Did Junior Kill Dickie – The new Sopranos prequel film The Many Saints of Newark is presently out in theaters and gushing on HBO Max. A ton of Sopranos is going to the new section from series maker David Chase and chief Alan Taylor thinking they’ll get a more perplexing gander at the existence of youthful Tony Soprano than the first series presented in its urgent flashback scenes. And keeping in mind that Chase and Taylor without a doubt convey that advancing origin story, The Many Saints of Newark breaks form with a lot of other prequels by likewise uncovering another curve on the set of experiences we thought we knew, which re-shapes the truth of The Sopranos standard completely.
The closure of The Many Saints of Newark accounts for one of the most essential focuses in Sopranos history: the demise of Richard “Dickie” Moltisanti, the hoodlum father of Christopher Moltisanti, and the one who had the greatest impact on forming Tony Soprano.
The first Sopranos series returned to the narrative of Dickie at a few central issues in the series. The story went that Dickie was killed outside his home in the New Jersey rural areas one evening while at the same time bringing some TV plate from his vehicle. That disastrous misfortune is something that Tony refers to (now and again even by implication in treatment meetings) as one of the developmental occasions that pushed him toward the criminal life. It was additionally an occasion that Tony would use to spur (control?) Christopher into holding with him many years after the fact; in The Sopranos season 4 debut, Tony gives Christopher the name and area of the one who probably killed his father – a cop who was resigning from the power that very day. Chris eventually kills that man, Det. Lt. Barry Haydu, even though the previous cop doesn’t appear to know at least something about the name Dickie Moltisanti.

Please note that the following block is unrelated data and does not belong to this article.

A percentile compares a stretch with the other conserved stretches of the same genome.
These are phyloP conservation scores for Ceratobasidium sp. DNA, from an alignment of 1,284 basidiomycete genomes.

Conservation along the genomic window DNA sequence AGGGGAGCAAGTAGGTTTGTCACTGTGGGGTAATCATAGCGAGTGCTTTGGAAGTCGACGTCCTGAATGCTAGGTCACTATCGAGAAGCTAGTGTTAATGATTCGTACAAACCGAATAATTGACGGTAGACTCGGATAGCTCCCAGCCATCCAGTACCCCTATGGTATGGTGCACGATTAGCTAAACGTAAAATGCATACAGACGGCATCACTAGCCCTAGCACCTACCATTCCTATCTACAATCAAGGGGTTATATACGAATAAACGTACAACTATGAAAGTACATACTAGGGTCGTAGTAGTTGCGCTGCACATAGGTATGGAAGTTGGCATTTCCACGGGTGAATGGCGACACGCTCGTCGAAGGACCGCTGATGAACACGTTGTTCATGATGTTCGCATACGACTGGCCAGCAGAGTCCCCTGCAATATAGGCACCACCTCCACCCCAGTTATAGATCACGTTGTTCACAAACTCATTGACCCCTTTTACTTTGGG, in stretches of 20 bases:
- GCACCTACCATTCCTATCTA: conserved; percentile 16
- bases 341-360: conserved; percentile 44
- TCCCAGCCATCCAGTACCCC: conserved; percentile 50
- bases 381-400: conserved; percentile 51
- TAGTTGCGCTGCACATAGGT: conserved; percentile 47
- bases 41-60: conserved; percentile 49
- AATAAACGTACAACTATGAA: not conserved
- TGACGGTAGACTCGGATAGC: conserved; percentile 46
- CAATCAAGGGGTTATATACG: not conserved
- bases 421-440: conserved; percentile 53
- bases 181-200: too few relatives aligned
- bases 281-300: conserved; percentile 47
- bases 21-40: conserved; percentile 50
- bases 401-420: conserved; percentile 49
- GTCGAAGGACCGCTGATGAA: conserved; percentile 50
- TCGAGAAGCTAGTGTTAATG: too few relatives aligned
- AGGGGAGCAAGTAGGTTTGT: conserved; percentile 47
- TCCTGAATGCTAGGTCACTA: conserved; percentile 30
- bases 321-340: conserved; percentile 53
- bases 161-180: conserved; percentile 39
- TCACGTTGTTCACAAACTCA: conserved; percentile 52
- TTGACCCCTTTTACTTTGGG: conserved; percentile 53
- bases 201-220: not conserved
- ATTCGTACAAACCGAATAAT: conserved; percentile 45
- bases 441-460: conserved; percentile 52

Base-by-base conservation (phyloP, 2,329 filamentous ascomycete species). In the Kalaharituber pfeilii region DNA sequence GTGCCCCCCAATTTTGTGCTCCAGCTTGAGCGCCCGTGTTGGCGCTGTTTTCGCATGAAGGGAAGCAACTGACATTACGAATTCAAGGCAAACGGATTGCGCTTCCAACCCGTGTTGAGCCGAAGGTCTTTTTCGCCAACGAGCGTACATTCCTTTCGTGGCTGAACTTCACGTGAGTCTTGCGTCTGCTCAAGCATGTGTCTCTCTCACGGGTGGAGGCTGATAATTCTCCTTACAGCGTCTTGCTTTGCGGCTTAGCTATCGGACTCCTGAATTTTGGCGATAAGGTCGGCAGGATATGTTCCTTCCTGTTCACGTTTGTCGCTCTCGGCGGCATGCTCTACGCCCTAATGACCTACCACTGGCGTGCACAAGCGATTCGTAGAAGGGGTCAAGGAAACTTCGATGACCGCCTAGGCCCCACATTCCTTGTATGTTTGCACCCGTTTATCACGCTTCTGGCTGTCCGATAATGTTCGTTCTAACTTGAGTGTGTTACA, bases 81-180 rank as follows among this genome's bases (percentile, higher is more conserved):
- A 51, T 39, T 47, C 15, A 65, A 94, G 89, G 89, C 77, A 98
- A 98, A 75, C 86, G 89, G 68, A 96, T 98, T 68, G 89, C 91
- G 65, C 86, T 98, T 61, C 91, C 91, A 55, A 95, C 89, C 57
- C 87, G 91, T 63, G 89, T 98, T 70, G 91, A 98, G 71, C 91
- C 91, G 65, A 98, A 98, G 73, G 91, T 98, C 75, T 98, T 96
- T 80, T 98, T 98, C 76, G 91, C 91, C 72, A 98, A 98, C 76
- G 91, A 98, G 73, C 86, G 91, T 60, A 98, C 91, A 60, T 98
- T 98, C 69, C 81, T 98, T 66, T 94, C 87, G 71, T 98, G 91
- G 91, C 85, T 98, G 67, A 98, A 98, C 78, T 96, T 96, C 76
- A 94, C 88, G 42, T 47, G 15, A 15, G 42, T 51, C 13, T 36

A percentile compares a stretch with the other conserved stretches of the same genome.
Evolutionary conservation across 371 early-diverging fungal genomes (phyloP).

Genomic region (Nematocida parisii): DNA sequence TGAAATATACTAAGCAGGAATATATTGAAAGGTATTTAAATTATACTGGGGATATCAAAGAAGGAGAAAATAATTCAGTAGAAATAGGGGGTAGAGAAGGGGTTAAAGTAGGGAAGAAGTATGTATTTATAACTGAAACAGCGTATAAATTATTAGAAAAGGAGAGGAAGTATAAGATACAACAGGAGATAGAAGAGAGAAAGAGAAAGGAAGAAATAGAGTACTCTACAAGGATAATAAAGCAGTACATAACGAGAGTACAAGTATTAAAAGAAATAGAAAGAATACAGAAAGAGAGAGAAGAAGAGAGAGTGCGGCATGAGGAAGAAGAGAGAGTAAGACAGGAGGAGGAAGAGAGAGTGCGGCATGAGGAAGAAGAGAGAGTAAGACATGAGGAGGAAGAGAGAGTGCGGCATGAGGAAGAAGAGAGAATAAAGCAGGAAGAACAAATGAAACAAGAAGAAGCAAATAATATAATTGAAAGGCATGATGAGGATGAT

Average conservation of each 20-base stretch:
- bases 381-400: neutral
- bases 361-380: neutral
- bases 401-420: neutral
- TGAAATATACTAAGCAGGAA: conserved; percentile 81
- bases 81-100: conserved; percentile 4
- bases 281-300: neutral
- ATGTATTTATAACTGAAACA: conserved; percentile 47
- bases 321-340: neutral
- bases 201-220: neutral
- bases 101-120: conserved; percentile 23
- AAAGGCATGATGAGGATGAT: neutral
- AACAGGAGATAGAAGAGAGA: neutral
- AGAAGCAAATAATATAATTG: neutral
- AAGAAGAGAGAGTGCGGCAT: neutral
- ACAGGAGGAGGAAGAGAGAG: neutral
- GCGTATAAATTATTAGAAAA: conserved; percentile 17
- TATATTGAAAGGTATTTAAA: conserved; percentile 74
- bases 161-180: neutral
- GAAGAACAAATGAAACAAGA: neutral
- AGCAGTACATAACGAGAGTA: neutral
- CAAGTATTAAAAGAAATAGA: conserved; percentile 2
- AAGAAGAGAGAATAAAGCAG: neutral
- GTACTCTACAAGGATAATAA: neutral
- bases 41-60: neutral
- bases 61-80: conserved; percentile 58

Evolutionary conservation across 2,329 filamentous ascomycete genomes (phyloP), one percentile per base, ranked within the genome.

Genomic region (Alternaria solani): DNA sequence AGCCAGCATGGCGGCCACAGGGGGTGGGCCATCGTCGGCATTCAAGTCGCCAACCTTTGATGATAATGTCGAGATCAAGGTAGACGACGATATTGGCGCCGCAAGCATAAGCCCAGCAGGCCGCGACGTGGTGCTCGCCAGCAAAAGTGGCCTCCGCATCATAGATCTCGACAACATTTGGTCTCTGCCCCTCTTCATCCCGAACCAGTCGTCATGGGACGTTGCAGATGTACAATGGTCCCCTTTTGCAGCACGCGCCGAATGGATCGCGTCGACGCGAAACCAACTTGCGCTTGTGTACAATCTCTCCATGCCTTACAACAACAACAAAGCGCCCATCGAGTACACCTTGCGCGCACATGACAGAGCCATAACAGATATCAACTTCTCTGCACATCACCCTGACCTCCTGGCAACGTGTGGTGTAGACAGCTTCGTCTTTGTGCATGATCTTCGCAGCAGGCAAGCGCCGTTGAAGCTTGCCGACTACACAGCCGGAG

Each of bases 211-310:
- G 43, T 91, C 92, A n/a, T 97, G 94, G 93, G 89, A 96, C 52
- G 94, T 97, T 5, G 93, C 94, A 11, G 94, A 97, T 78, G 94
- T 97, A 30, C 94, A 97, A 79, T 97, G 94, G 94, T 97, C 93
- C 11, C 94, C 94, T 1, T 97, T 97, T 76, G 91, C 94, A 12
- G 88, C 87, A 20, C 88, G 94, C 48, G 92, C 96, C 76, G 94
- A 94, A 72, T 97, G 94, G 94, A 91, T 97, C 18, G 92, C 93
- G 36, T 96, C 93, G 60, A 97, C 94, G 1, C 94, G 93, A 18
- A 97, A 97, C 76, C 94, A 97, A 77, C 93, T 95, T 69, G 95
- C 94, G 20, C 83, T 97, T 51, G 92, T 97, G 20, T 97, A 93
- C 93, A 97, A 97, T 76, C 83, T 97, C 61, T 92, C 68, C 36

After the memorial service of one of Dickie’s team killed in a shootout with Harold’s posse, Junior slips and falls on the means of the burial service home, seriously harming his back. Junior ends up spotting Dickie snickering at him and hits a limit (the first series implied Junior was consistently desirous of Dickie being the substitute man of the Soprano family in Johnny’s nonattendance, rather than Junior. After Dickie is gunned down, the hired gunman settles on the decision to Junior. The last scene of the film shows Junior in a real sense stepping in to be the man behind Tony Soprano, as youthful Tony looks on at Dickie’s cadaver lying in the coffin.